This year’s snowpack, miles north of Tucumcari and resting on the mountainous slopes of New Mexico and Colorado, was hoped to be a windfall for farmers.
But with March and April winds and dry weather, that forecast has become less promising, said Roberta Ball, a hydraulic engineer for the U.S. Army Corps of Engineers, in a presentation Tuesday to the Arch Hurley Conservancy District.
A generous snowfall, like the one this year, often means a hefty runoff into the Canadian River and tributaries that add more water to Conchas Lake and eventually to the district’s canals for irrigation.
“March was so dry we reworked the equations for all parts of the state,” Ball said. There was between a 15 percent and 20 percent drop in projections for other watersheds.
In addition, the level of the lake at Conchas is down, said Arch Hurley manager Franklin McCasland.
The district released 7.5 inches last year, and, the water was in the canals from April through November.
So far, this year it has allocated one inch. The district cannot release any water until it has orders from members totaling 40 acre feet, McCasland said.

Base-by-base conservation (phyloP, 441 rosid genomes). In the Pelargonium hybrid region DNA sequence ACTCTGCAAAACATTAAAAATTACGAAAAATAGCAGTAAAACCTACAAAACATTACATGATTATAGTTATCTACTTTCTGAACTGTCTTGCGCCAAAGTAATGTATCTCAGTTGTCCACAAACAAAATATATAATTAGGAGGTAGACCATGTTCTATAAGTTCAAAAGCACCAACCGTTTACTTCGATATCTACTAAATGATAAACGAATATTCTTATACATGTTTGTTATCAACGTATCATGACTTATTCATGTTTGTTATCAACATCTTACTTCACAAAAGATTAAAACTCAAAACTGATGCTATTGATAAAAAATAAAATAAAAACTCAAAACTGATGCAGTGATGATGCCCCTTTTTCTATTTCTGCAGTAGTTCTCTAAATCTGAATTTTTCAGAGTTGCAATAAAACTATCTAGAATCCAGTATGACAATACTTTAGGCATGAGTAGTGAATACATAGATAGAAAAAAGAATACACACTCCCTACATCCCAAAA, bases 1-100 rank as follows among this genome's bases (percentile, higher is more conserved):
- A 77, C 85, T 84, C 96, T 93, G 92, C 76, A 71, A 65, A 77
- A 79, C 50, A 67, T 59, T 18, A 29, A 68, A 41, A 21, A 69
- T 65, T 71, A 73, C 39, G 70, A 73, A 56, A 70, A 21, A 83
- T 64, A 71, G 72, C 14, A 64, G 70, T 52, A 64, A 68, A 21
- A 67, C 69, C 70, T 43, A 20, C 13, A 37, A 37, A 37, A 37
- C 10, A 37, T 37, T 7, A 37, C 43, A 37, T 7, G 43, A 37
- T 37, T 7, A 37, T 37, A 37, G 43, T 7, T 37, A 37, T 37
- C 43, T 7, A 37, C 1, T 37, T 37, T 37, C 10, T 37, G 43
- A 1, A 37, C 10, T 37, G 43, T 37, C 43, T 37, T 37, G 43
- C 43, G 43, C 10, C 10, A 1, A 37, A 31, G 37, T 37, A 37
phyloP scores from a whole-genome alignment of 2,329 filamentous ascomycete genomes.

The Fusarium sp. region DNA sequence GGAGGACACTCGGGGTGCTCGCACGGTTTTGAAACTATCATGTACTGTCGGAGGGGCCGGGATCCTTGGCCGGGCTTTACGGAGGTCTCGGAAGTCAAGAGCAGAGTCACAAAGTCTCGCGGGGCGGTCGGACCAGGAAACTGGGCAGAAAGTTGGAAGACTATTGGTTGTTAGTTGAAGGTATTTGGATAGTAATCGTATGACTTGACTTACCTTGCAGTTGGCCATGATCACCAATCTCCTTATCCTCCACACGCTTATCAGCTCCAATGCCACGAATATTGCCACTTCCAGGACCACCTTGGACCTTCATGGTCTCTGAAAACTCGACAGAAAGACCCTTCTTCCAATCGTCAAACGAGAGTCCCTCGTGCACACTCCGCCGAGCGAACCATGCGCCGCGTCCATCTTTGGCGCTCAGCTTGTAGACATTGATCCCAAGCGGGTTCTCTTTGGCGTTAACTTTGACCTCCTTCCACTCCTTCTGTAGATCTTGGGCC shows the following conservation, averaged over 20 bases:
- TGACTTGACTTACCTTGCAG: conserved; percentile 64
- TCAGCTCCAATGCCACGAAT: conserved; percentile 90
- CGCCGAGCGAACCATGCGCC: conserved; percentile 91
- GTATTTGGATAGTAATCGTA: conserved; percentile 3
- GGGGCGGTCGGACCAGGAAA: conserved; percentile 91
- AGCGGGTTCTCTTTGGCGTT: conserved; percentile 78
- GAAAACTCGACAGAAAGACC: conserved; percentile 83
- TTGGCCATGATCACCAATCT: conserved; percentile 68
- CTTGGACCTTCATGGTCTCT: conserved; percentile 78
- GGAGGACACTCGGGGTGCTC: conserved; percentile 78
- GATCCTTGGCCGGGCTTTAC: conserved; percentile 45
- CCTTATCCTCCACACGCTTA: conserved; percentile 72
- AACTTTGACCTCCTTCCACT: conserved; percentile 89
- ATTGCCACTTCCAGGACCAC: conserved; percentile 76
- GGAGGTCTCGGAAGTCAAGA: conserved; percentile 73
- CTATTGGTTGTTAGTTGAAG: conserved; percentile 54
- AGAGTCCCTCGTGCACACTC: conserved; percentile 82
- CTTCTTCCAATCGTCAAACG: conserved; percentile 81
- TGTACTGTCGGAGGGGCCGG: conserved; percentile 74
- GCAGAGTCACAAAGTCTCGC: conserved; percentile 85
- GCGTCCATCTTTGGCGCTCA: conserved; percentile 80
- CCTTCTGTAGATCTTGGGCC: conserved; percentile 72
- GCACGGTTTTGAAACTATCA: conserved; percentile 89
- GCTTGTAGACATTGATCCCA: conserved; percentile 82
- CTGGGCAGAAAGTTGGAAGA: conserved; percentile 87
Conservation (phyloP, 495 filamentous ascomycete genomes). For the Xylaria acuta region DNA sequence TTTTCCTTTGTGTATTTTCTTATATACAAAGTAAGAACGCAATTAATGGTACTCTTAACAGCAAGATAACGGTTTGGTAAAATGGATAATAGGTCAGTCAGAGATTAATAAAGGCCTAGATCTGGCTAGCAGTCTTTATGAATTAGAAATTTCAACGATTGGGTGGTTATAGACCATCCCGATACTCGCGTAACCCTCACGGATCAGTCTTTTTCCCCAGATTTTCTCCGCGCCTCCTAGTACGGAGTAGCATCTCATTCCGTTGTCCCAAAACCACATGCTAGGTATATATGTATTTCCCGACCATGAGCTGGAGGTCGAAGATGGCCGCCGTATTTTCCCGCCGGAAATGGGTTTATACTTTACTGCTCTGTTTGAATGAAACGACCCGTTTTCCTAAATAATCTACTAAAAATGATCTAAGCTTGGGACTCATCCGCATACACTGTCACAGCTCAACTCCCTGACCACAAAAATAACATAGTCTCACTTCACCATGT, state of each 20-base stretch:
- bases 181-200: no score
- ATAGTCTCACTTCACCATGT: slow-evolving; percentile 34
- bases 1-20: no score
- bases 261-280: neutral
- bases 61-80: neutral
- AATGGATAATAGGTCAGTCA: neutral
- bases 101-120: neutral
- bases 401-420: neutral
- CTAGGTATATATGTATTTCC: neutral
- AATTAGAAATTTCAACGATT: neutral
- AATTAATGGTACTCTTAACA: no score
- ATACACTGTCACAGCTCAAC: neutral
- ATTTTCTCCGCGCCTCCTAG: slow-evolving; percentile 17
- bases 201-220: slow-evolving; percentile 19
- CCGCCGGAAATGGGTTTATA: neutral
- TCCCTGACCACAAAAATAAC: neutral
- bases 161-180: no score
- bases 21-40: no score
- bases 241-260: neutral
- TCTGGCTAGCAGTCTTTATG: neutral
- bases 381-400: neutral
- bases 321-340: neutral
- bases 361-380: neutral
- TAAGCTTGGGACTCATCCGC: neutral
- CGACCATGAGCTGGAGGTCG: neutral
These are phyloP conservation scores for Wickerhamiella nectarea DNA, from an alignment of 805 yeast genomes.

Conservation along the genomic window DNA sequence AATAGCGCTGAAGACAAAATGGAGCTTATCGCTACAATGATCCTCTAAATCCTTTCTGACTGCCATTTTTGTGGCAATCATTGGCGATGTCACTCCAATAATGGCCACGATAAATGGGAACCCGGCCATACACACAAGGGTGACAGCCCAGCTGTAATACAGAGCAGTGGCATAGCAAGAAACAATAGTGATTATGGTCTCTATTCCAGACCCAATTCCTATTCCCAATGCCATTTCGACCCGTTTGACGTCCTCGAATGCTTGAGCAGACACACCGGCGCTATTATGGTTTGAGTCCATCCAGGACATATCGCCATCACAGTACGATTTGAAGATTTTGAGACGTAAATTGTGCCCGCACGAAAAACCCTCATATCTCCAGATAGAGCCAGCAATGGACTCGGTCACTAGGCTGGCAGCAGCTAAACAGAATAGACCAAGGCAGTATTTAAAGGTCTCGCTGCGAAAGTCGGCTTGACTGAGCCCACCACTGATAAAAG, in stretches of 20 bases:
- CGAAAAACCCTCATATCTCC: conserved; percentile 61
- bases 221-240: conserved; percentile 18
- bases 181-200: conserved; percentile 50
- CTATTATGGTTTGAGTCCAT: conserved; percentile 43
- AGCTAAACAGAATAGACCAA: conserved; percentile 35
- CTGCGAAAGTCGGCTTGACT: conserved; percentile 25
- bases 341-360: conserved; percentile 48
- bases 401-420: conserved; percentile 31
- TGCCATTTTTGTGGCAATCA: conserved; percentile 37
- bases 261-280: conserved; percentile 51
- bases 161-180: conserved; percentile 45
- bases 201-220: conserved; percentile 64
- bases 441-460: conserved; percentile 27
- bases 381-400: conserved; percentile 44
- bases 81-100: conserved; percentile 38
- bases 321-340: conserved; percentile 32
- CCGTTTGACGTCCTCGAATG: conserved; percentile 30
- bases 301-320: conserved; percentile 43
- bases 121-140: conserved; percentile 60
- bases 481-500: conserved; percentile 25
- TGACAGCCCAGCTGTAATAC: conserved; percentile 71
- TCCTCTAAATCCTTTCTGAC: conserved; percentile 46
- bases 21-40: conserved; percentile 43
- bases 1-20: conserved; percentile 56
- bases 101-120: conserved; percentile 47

And if enough snowpack runoff does come through to Conchas, the district could release more.
At this time, the district does not the required orders. There is still frost on the ground, and the fields need to warm up for adequate growing conditions. As the ground warms up, orders are expected to increase, McCasland said.
But it’s also expected to be hotter and dryer than it was last year, limiting the water supply, Ball said.
Frustrated by the lack of prospects for water — when wheat is commanding top dollar — several farmers at the meeting suggested that the board stop micro-managing farmer’s plans.
“The board is controlling what the farmers do,” said Donald Carter, comparing the situation to someone who pays for gas, but then cannot get the gas from the pump.
The district has to consider all of its members and not just a few who are requesting that water be released at a certain time, said Arch Hurley Board chairman Larry Perkins.
In other matters before the board:
l Finding a suitable way to measure the flow of water through sprinklers was discussed.
l Dewatering and dredging and cleaning of the stilling basin at Conchas Dam is being planned at a cost of $250,000 by the Corps of Engineers, said Gary Cordova, who heads up the Conchas project. The last cleanup was in 1974.